• Wed
  • Sep 3, 2014
  • Updated: 1:32am
NewsWorld
GERMANY

German inmates set up first union to push for better pay

PUBLISHED : Monday, 02 June, 2014, 3:49am
UPDATED : Monday, 02 June, 2014, 6:27am

A group of inmates at a prison in Berlin have set up the world's first union for prisoners to campaign for a minimum wage and a pension scheme.

Inmates at Berlin Tegel jail work regular shifts in kitchens and workshops, which the union says makes them "de facto employees, just like their colleagues outside the prison gates".

"Prisoners have never had a lobby working for them. With the prisoners' union we've decided to create one ourselves," spokesman Oliver Rast said.

In Germany, prisoners are excluded from pension schemes and the minimum wage, which in Germany's case is planned to come into effect next year at €8.50 (HK$90) an hour. Inmates at Berlin Tegel earn between €9 and €15 a day, depending on their qualifications.

The Berlin union, which is registered as an association without legal status and claims to have collected numerous signatures within the prison, said the lack of pension schemes meant many elderly inmates were released straight into poverty.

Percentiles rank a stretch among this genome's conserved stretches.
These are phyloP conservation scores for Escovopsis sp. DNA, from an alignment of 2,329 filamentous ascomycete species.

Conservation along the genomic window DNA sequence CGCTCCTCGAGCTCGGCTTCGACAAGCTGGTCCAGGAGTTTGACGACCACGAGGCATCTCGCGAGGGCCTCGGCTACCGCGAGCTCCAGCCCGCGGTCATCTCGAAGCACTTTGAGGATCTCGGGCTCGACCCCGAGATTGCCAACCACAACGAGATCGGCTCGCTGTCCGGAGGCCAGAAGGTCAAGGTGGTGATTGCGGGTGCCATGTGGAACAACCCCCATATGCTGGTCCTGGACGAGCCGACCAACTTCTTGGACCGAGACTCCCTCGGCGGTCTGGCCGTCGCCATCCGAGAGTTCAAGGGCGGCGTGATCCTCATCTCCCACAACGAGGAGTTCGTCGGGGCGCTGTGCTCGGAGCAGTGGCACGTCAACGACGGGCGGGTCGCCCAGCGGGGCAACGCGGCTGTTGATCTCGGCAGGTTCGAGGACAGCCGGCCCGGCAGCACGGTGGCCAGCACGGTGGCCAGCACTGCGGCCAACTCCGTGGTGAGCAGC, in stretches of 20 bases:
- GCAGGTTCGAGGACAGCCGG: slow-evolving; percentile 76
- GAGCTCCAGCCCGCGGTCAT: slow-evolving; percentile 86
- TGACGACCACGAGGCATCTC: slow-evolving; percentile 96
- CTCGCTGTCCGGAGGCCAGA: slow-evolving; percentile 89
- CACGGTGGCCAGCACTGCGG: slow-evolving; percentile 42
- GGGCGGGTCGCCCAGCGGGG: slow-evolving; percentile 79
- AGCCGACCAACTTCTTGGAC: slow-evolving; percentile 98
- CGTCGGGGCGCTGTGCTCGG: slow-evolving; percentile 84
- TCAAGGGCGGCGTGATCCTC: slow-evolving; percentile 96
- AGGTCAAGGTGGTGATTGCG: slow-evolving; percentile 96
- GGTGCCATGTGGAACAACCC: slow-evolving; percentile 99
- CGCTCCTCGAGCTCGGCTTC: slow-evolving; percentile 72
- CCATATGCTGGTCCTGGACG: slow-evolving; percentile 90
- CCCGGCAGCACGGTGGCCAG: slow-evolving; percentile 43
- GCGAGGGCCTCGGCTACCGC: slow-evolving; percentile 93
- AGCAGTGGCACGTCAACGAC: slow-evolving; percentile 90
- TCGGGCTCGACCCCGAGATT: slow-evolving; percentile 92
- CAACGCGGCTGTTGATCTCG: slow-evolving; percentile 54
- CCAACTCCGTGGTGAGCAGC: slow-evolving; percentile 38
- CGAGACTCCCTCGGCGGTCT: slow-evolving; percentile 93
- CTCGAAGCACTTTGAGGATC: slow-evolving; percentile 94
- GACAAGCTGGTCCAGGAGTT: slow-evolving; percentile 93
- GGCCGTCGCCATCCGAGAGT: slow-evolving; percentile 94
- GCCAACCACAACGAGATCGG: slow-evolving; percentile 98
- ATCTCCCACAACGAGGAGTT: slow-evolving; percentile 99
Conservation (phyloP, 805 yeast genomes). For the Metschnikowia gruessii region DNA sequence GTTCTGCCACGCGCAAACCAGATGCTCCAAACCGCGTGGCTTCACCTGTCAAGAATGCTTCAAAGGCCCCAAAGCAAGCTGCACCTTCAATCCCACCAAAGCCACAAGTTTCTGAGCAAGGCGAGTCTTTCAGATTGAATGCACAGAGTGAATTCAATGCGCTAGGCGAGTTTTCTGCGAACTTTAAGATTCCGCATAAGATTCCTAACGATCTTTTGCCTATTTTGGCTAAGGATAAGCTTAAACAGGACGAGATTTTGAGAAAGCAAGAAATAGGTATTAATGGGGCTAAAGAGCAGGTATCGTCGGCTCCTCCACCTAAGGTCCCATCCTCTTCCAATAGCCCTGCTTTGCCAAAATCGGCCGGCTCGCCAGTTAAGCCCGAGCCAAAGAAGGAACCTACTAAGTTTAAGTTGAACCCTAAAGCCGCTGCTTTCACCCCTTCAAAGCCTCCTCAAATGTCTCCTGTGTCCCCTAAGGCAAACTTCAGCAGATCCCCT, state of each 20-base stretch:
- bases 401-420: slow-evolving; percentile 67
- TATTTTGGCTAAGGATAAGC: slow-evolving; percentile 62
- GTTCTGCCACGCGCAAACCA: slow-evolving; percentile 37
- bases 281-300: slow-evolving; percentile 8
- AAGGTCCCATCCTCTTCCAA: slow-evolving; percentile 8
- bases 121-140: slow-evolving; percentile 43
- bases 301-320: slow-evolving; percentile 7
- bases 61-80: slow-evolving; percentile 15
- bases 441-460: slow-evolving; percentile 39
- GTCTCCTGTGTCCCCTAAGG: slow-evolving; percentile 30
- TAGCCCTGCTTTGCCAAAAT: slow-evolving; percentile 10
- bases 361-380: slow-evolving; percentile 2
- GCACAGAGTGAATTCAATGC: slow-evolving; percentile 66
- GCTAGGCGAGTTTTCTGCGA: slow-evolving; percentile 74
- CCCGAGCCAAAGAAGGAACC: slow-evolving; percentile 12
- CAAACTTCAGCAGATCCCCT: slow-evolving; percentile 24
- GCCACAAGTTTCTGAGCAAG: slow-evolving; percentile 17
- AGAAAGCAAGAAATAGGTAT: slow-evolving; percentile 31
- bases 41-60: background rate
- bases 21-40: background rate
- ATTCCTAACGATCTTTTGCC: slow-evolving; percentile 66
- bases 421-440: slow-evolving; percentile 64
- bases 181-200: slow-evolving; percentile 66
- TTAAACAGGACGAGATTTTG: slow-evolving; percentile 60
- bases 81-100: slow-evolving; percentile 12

While there have been previous attempts to set up union-like structures within prison walls, they have usually ceased to exist once individual inmates were released. In Britain, an organisation called Preservation of the Rights of Prisoners was set up in the early 1970s but eventually faded away.

Last week Rast's cell was searched by prison staff, who reportedly confiscated documents relating to the foundation of the union. Rast was jailed in 2009 for his involvement in the left-wing organisation that committed a series of arson attacks on government buildings between 2001 and 2009.

Lawyer Sven Lindemann described the cell search as an attempt to discipline and intimidate his client.

Berlin Tegel jail denied it was trying to prevent the creation of a union and said the union founders had failed to alert prison authorities that it was collecting signatures.

Frances Crook, chief executive of Britain's Howard League for Penal Reform, praised the Berlin initiative: "We want prisoners to develop civic responsibilities, and learning that work pays is a key stepping stone towards that goal. Why shouldn't they form a union to help them on that path?"

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